Which country treats its veterans best
Defense Minister Ursula von der Leyen is quoted in Bild am Sonntag of November 18, 2018 with the words that “all veterans have one thing in common, whether they have served in foreign missions, in the Cold War or in basic operations, that they are in the uniform of the Bundeswehr for Have established peace and freedom ”. Since the number of all active and former Bundeswehr soldiers, including the generations of those doing basic military service, is likely to amount to around eleven million people, this is an enormous sum. Most people in the German-speaking area are likely to be unfamiliar with the term veteran anyway. After all, the Latin word "Veteranus" describes a long-serving and tried soldier. The fact that a 17-year-old recruit should be considered a veteran from the very first day he enters a barracks defies at least an intuitive definition of the term. It is also completely unclear whether further services or political measures are linked to this definition.
Not until a week later followed a daily order from the Defense Minister, in which she made it clear that from now on “a Bundeswehr veteran is anyone who is a soldier in active service or who has left this service with honor, i.e. not the rank has lost. ”On the basis of this definition, the minister instructed that proposals be drawn up for further appreciation of the veterans. In particular, the aim is to tie in with the numerous initiatives that relate to improving the care of soldiers who have been injured. In addition, the "recognition and appreciation of veterans" is formulated as an important concern, which is why Germany should also try to organize the Invictus Games, a sporting event for disabled soldiers.
Review: The German Debate on Veterans Policy
The discussion about the term veteran has a long history. Back in 2011, the then Defense Minister Thomas de Maizière announced in front of the German Bundestag that the Bundeswehr would formulate a policy for dealing with veterans and for their care. The minister even declared this project to be a focus of his political work. But apart from a brief debate about the introduction of a possible Veterans Day, this announcement remained unfulfilled. It was only after more than a year had passed since his first announcement of a veterans policy that the minister decided on a definition at all. With little publicity, de Maizière announced in an appeal in Bad Reichenhall that from now on someone is a "veteran who has been honorably discharged from active service in the Bundeswehr and has taken part in at least one humanitarian, peacekeeping or peacemaking mission". This definition should also have official validity. Obviously she could not prevail.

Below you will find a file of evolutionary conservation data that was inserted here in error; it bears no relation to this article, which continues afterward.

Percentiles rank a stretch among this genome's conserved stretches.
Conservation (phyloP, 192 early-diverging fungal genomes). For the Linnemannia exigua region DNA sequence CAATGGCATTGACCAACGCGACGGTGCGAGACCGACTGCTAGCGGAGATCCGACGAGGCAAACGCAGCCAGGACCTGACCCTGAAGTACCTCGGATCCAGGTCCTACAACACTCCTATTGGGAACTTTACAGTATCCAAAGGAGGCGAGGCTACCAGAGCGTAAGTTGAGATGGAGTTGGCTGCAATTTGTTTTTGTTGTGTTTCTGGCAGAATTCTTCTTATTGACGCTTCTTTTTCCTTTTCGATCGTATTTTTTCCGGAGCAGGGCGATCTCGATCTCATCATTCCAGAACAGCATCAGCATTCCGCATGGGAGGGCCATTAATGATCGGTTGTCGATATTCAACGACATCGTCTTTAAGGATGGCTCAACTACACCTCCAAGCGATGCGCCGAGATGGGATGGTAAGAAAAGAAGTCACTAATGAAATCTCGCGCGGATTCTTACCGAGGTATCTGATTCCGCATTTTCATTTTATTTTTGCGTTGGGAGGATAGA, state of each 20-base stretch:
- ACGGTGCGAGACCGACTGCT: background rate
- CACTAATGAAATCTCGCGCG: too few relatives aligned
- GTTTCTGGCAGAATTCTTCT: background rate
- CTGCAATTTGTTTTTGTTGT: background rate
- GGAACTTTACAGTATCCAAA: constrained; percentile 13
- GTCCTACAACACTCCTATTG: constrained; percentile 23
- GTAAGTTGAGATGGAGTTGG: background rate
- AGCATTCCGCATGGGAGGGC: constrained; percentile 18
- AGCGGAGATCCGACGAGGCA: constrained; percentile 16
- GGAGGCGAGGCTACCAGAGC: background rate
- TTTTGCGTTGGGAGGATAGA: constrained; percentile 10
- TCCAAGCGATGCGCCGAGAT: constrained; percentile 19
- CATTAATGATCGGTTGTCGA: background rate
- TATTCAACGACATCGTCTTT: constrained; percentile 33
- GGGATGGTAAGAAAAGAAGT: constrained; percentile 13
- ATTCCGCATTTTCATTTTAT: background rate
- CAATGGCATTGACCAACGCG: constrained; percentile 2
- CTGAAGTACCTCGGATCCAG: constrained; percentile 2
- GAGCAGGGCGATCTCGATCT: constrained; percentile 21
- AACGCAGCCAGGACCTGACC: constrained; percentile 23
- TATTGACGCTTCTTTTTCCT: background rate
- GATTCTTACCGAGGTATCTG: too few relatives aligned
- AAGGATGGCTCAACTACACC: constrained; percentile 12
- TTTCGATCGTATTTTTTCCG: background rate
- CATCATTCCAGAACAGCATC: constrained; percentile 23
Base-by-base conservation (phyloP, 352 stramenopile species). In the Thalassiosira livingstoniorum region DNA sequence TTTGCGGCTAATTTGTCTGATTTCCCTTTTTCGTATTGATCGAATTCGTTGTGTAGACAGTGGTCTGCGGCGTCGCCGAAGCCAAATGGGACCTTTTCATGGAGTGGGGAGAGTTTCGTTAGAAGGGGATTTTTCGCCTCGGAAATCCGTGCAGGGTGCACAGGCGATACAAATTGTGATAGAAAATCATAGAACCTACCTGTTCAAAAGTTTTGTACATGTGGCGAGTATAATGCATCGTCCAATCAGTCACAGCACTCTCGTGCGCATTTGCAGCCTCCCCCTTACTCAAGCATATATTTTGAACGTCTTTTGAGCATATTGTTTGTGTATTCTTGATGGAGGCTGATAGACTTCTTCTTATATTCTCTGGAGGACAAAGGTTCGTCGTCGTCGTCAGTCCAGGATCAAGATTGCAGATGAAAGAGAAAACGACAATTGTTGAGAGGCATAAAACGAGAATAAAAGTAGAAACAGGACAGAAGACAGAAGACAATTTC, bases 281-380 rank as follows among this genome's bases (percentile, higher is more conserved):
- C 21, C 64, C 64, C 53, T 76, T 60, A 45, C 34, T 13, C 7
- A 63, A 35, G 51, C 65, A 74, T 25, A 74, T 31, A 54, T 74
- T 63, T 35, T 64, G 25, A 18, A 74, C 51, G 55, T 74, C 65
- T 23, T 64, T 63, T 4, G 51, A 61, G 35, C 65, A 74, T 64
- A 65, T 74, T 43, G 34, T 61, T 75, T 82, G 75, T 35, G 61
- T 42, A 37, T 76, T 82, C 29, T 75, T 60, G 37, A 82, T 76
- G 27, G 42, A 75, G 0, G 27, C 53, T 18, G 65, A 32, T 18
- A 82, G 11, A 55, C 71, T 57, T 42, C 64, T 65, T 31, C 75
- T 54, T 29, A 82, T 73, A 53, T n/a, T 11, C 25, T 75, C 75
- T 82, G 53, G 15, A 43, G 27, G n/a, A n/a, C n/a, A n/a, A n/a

Instead, the minister received harsh criticism from the opposition parties. The former defense policy spokesman for the SPD parliamentary group, Rainer Arnold, even described de Maizière's approach as "conservative symbolic politics" and as a "dusty relic from the time before 1945". Politicians of the party Die Linke warned against a further "militarization of society". Doubts also predominated from the ranks of the Greens. After all, the former Green parliamentary group dealt in a technical discussion with the question of whether civilian forces should not also be taken into account. Only the former coalition partner FDP supported de Maizière's initiative for a veteran policy from the beginning and published its own proposals, which could not be pursued after the party's departure from the Bundestag after the 2013 election.
The difficulties of a German definition of a veteran
This political debate makes it clear that the concept of veteran has a heavy legacy in Germany. The experience of two world wars and the strong presence of historical veterans' associations and "warrior clubs" in the camp battles of the Weimar Republic shape the image of veterans to this day. Unfortunately, it is overlooked that certain veterans' associations, such as the Reichsbanner Schwarz-Rot-Gold, which still exists today, assumed an important political and social function in the interwar period and campaigned for the preservation of the republic. Unfortunately, this aspect was completely disregarded in the later discussion about traditions in the Bundeswehr in 2017.